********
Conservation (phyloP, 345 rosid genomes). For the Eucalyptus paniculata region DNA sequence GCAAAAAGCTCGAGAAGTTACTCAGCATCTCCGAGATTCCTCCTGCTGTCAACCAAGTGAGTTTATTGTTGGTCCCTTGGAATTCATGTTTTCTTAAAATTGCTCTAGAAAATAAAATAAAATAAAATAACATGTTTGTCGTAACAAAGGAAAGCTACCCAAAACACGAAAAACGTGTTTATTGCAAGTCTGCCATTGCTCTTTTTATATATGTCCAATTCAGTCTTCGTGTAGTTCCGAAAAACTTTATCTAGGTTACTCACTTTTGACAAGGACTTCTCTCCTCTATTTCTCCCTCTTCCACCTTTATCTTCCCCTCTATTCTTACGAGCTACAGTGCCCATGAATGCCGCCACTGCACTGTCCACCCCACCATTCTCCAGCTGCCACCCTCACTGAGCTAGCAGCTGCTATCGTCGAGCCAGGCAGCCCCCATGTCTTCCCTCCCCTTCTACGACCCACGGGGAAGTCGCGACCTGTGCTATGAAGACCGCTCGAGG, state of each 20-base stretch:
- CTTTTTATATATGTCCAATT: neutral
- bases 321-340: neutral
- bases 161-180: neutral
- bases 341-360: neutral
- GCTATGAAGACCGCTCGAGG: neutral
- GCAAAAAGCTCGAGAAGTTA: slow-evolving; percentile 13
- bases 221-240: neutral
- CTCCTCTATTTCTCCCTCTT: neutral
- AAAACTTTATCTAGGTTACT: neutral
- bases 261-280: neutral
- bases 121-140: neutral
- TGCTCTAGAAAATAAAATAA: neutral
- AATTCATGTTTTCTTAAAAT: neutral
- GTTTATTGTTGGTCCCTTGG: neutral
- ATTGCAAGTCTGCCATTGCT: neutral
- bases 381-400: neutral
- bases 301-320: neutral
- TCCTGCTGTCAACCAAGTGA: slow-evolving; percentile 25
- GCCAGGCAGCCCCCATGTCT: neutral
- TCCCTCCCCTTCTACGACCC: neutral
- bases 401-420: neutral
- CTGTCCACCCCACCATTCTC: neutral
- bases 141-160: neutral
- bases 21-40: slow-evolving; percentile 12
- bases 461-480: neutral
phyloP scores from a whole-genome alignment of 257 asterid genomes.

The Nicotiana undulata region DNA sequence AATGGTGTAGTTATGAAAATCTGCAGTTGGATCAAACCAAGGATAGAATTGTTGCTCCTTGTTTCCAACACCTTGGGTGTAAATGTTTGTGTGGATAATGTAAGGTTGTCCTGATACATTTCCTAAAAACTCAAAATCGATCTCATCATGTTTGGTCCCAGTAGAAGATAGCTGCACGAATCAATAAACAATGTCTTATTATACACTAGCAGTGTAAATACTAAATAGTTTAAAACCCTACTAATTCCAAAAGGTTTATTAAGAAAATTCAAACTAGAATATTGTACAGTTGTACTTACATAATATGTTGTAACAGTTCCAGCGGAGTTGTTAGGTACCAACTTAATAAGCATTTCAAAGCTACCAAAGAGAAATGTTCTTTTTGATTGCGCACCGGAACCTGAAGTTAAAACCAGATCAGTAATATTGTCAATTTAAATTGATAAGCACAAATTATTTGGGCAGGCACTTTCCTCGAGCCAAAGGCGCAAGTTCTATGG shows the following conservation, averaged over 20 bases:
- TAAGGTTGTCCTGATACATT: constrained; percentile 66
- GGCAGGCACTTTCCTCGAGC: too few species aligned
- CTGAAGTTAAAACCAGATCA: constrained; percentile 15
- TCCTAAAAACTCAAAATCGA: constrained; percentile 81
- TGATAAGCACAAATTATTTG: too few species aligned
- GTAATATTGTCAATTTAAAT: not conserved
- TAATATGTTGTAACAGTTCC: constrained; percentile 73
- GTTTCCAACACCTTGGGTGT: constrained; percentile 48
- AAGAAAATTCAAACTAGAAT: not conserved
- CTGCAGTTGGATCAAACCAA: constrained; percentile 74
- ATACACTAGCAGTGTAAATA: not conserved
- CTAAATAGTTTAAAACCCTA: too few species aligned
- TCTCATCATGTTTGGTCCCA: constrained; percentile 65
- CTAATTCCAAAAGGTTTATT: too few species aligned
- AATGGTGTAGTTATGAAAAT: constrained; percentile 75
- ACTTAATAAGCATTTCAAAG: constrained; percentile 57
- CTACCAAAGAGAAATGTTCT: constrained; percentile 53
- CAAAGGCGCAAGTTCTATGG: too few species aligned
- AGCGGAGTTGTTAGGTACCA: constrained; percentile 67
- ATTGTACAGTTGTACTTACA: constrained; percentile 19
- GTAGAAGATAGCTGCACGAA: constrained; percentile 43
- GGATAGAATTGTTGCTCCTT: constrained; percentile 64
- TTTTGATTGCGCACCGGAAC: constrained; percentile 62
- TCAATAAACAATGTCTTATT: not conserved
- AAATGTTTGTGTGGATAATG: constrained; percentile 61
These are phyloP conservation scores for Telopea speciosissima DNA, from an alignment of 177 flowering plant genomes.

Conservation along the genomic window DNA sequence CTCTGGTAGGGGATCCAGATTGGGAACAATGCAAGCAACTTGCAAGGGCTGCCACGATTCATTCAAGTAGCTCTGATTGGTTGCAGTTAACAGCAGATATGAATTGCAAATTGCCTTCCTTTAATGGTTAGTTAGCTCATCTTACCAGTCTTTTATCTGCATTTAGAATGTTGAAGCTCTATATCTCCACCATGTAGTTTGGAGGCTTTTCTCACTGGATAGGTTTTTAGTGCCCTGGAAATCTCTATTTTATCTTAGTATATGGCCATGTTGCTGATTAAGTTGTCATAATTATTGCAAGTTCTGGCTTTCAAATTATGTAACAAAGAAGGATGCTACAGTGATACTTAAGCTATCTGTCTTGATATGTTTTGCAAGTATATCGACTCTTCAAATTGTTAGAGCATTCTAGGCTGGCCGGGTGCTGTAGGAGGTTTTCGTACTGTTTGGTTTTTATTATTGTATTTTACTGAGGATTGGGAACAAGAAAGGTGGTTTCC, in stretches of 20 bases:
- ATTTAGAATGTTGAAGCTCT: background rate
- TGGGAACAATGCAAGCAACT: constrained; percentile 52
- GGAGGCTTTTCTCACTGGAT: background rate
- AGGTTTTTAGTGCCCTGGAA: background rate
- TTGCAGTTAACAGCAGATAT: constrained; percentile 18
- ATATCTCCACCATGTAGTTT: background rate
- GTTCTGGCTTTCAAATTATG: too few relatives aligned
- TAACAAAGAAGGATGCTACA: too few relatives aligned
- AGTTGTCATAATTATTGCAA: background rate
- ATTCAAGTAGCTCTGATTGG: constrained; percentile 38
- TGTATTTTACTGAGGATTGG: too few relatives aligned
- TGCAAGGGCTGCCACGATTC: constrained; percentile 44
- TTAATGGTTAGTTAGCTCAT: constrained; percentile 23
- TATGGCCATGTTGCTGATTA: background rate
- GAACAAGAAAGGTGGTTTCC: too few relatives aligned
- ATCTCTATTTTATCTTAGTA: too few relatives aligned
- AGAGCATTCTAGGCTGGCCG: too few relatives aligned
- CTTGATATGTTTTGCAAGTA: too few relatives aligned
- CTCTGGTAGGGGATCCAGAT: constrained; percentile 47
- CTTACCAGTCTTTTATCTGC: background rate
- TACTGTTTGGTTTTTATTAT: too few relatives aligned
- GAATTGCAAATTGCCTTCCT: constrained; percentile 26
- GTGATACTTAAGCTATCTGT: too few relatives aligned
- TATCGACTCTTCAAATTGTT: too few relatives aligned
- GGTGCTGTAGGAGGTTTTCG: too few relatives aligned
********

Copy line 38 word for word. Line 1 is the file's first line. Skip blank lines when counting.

- CTGCAGTTGGATCAAACCAA: constrained; percentile 74